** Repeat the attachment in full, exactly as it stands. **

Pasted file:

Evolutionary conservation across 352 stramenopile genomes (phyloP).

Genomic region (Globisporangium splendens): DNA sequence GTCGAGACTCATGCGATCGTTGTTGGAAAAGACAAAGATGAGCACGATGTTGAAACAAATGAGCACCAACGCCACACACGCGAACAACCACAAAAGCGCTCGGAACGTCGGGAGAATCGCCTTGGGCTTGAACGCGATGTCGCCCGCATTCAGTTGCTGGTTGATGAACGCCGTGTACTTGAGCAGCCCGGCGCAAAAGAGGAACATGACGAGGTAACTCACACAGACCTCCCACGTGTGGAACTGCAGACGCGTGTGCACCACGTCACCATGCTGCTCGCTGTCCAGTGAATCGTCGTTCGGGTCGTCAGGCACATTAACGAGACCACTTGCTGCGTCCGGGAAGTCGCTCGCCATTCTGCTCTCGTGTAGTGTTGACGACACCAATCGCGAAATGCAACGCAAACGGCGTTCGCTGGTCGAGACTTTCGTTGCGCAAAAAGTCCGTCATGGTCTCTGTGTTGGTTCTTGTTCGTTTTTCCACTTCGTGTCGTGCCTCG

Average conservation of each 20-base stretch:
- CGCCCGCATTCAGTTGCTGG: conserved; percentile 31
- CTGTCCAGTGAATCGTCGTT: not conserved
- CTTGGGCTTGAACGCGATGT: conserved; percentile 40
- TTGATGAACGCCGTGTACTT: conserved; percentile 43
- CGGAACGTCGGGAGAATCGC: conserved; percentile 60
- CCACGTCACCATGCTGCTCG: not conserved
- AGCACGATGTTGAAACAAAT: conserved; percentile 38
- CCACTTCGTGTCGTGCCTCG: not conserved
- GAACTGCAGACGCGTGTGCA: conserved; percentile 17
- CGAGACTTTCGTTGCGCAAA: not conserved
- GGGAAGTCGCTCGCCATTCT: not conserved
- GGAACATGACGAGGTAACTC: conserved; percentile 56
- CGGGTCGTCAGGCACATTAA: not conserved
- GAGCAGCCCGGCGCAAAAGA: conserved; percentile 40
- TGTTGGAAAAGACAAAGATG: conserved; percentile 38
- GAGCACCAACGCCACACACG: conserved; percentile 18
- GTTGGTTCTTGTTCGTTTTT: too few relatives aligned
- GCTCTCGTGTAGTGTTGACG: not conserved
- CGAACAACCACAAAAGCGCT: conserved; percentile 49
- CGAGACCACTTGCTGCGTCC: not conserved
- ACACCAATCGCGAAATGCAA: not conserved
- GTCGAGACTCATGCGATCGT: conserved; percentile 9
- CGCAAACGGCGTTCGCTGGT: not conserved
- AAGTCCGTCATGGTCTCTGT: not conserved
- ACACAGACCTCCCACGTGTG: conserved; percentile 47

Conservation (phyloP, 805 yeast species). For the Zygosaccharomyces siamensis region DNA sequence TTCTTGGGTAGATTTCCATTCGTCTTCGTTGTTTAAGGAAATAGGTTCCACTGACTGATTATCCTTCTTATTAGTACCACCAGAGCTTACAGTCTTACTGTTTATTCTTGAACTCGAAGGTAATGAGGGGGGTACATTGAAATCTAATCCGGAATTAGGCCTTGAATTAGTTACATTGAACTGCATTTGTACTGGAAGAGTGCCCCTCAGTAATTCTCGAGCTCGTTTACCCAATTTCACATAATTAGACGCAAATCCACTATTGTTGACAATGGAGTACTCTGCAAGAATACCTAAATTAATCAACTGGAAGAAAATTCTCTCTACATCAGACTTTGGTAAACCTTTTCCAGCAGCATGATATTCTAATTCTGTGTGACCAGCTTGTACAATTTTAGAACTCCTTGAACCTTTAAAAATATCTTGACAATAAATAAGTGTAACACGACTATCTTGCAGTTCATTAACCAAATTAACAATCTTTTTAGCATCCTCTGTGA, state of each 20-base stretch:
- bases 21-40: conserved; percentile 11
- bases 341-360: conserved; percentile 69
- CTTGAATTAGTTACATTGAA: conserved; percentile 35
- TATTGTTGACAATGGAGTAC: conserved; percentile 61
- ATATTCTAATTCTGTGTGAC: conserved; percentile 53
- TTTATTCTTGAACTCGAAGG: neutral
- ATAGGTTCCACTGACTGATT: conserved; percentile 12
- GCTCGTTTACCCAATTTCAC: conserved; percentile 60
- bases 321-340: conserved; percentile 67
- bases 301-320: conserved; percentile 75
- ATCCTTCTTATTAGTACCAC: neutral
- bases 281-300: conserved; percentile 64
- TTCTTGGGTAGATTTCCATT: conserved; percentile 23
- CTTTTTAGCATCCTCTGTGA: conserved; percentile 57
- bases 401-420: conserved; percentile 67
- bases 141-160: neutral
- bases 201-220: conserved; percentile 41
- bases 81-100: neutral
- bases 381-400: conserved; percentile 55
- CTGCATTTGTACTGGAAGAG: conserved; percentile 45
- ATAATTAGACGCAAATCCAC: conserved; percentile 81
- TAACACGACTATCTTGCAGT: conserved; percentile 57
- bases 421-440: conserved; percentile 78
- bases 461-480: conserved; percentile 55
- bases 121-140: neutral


Evolutionary conservation across 352 stramenopile genomes (phyloP).

Genomic region (Globisporangium splendens): DNA sequence GTCGAGACTCATGCGATCGTTGTTGGAAAAGACAAAGATGAGCACGATGTTGAAACAAATGAGCACCAACGCCACACACGCGAACAACCACAAAAGCGCTCGGAACGTCGGGAGAATCGCCTTGGGCTTGAACGCGATGTCGCCCGCATTCAGTTGCTGGTTGATGAACGCCGTGTACTTGAGCAGCCCGGCGCAAAAGAGGAACATGACGAGGTAACTCACACAGACCTCCCACGTGTGGAACTGCAGACGCGTGTGCACCACGTCACCATGCTGCTCGCTGTCCAGTGAATCGTCGTTCGGGTCGTCAGGCACATTAACGAGACCACTTGCTGCGTCCGGGAAGTCGCTCGCCATTCTGCTCTCGTGTAGTGTTGACGACACCAATCGCGAAATGCAACGCAAACGGCGTTCGCTGGTCGAGACTTTCGTTGCGCAAAAAGTCCGTCATGGTCTCTGTGTTGGTTCTTGTTCGTTTTTCCACTTCGTGTCGTGCCTCG

Average conservation of each 20-base stretch:
- CGCCCGCATTCAGTTGCTGG: conserved; percentile 31
- CTGTCCAGTGAATCGTCGTT: not conserved
- CTTGGGCTTGAACGCGATGT: conserved; percentile 40
- TTGATGAACGCCGTGTACTT: conserved; percentile 43
- CGGAACGTCGGGAGAATCGC: conserved; percentile 60
- CCACGTCACCATGCTGCTCG: not conserved
- AGCACGATGTTGAAACAAAT: conserved; percentile 38
- CCACTTCGTGTCGTGCCTCG: not conserved
- GAACTGCAGACGCGTGTGCA: conserved; percentile 17
- CGAGACTTTCGTTGCGCAAA: not conserved
- GGGAAGTCGCTCGCCATTCT: not conserved
- GGAACATGACGAGGTAACTC: conserved; percentile 56
- CGGGTCGTCAGGCACATTAA: not conserved
- GAGCAGCCCGGCGCAAAAGA: conserved; percentile 40
- TGTTGGAAAAGACAAAGATG: conserved; percentile 38
- GAGCACCAACGCCACACACG: conserved; percentile 18
- GTTGGTTCTTGTTCGTTTTT: too few relatives aligned
- GCTCTCGTGTAGTGTTGACG: not conserved
- CGAACAACCACAAAAGCGCT: conserved; percentile 49
- CGAGACCACTTGCTGCGTCC: not conserved
- ACACCAATCGCGAAATGCAA: not conserved
- GTCGAGACTCATGCGATCGT: conserved; percentile 9
- CGCAAACGGCGTTCGCTGGT: not conserved
- AAGTCCGTCATGGTCTCTGT: not conserved
- ACACAGACCTCCCACGTGTG: conserved; percentile 47

Conservation (phyloP, 805 yeast species). For the Zygosaccharomyces siamensis region DNA sequence TTCTTGGGTAGATTTCCATTCGTCTTCGTTGTTTAAGGAAATAGGTTCCACTGACTGATTATCCTTCTTATTAGTACCACCAGAGCTTACAGTCTTACTGTTTATTCTTGAACTCGAAGGTAATGAGGGGGGTACATTGAAATCTAATCCGGAATTAGGCCTTGAATTAGTTACATTGAACTGCATTTGTACTGGAAGAGTGCCCCTCAGTAATTCTCGAGCTCGTTTACCCAATTTCACATAATTAGACGCAAATCCACTATTGTTGACAATGGAGTACTCTGCAAGAATACCTAAATTAATCAACTGGAAGAAAATTCTCTCTACATCAGACTTTGGTAAACCTTTTCCAGCAGCATGATATTCTAATTCTGTGTGACCAGCTTGTACAATTTTAGAACTCCTTGAACCTTTAAAAATATCTTGACAATAAATAAGTGTAACACGACTATCTTGCAGTTCATTAACCAAATTAACAATCTTTTTAGCATCCTCTGTGA, state of each 20-base stretch:
- bases 21-40: conserved; percentile 11
- bases 341-360: conserved; percentile 69
- CTTGAATTAGTTACATTGAA: conserved; percentile 35
- TATTGTTGACAATGGAGTAC: conserved; percentile 61
- ATATTCTAATTCTGTGTGAC: conserved; percentile 53
- TTTATTCTTGAACTCGAAGG: neutral
- ATAGGTTCCACTGACTGATT: conserved; percentile 12
- GCTCGTTTACCCAATTTCAC: conserved; percentile 60
- bases 321-340: conserved; percentile 67
- bases 301-320: conserved; percentile 75
- ATCCTTCTTATTAGTACCAC: neutral
- bases 281-300: conserved; percentile 64
- TTCTTGGGTAGATTTCCATT: conserved; percentile 23
- CTTTTTAGCATCCTCTGTGA: conserved; percentile 57
- bases 401-420: conserved; percentile 67
- bases 141-160: neutral
- bases 201-220: conserved; percentile 41
- bases 81-100: neutral
- bases 381-400: conserved; percentile 55
- CTGCATTTGTACTGGAAGAG: conserved; percentile 45
- ATAATTAGACGCAAATCCAC: conserved; percentile 81
- TAACACGACTATCTTGCAGT: conserved; percentile 57
- bases 421-440: conserved; percentile 78
- bases 461-480: conserved; percentile 55
- bases 121-140: neutral